Searcy community and business leaders are looking for avenues to continue economic development and revive downtown after the natural gas industry that brought a boom to Searcy’s population and economy has “now come and gone,” according to Buck Layne, president of the Searcy Regional Chamber of Commerce.
“There’s an effort to revitalize our downtown area, including the Rialto, and a paving project that’s going on as we speak,” Layne said.
The Searcy Regional Chamber of Commerce, Searcy Regional Economic Development Corporation and Main Street Searcy are spearheading the effort alongside community members who are serving on a project committee.
Amy Burton, executive director of Main Street Searcy and committee member, said the project includes three main branches — bringing back the Holiday of Lights Festival, reviving the Rialto and beginning the Downtown Beautification Project. The Downtown Beautification Project includes landscaping, adding more efficient parking and making the downtown area more aesthetically appealing for the community, according to Burton.
“I see this project as two-fold, especially looking at the downtown district,” Burton said. “First, we want it to improve the quality of life for the people who live here and give them something to be proud of. Second, it also serves as an economic development tool because having an attractive downtown will certainly look well as we recruit new businesses to come to the area.”
The Chamber of Commerce is also focusing its attention on continuing the steady economic growth the area has experienced through retail, manufacturing and distribution, according to Layne.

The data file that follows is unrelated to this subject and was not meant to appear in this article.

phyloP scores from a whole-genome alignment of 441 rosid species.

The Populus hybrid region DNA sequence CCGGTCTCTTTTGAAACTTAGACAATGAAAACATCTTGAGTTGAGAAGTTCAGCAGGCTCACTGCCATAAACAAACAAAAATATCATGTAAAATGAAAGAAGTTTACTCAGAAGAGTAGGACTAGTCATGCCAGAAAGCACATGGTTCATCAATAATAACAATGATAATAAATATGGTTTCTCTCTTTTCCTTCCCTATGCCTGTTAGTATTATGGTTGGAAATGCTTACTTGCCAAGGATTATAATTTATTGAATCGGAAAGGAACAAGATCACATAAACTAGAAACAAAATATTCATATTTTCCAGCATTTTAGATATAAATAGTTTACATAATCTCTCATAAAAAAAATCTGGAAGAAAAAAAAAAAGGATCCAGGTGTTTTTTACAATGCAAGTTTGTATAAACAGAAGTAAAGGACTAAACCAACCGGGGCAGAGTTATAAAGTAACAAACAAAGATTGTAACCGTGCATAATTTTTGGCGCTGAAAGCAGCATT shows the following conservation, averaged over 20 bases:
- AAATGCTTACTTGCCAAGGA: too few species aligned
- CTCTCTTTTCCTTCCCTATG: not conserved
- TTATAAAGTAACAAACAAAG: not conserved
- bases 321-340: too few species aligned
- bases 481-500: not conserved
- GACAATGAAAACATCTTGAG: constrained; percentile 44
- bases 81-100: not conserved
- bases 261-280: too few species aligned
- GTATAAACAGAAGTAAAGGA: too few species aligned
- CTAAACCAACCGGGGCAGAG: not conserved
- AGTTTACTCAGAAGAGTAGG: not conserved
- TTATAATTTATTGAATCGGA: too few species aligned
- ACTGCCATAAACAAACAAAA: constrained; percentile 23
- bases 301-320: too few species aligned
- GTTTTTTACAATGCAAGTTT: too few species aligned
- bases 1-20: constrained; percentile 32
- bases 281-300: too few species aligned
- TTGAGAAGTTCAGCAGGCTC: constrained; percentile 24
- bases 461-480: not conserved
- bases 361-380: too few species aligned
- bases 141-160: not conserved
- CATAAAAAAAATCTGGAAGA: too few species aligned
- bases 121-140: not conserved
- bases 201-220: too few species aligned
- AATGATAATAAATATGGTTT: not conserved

Plans for the Searcy City Center, a new shopping center expected to bring approximately six new retail businesses and 300 new jobs to Searcy, are in jeopardy, according to Layne. The company proposing the retail development is looking to gain funding through state and local tax incentives, which, according to the Arkansas Constitution, is only allowed for manufacturing and information technology corporations.
“Short-term, there’s a huge gap because that company is looking for financing and our state constitution prohibits doing what they want the city to do — providing them revenue,” Layne said. “Right now, I’d say it’s probably not going to happen unless something changes, but I don’t anticipate that happening from a constitutional area.”
Regardless, Layne said attention continues to be concentrated on promoting local businesses. Layne noted the unique opportunity presented to smaller businesses for reaching community members and establishing relationships.
“If people know you and treat you right, you’re going to want to come back because people like to be appreciated and they like to do business with their friends,” Layne said. “We are a small town community, and if we don’t support each other, we may regret that in the future.”
Lifelong Searcy resident and freshman Ty Galyan said he values what the city has to offer to its citizens and surrounding communities.
“Regardless of where life takes me, Searcy will always be home,” Galyan said. “I’ve always appreciated the closeness of the community and the opportunities made available to me and my family. I look forward to what changes are underway in the coming years.”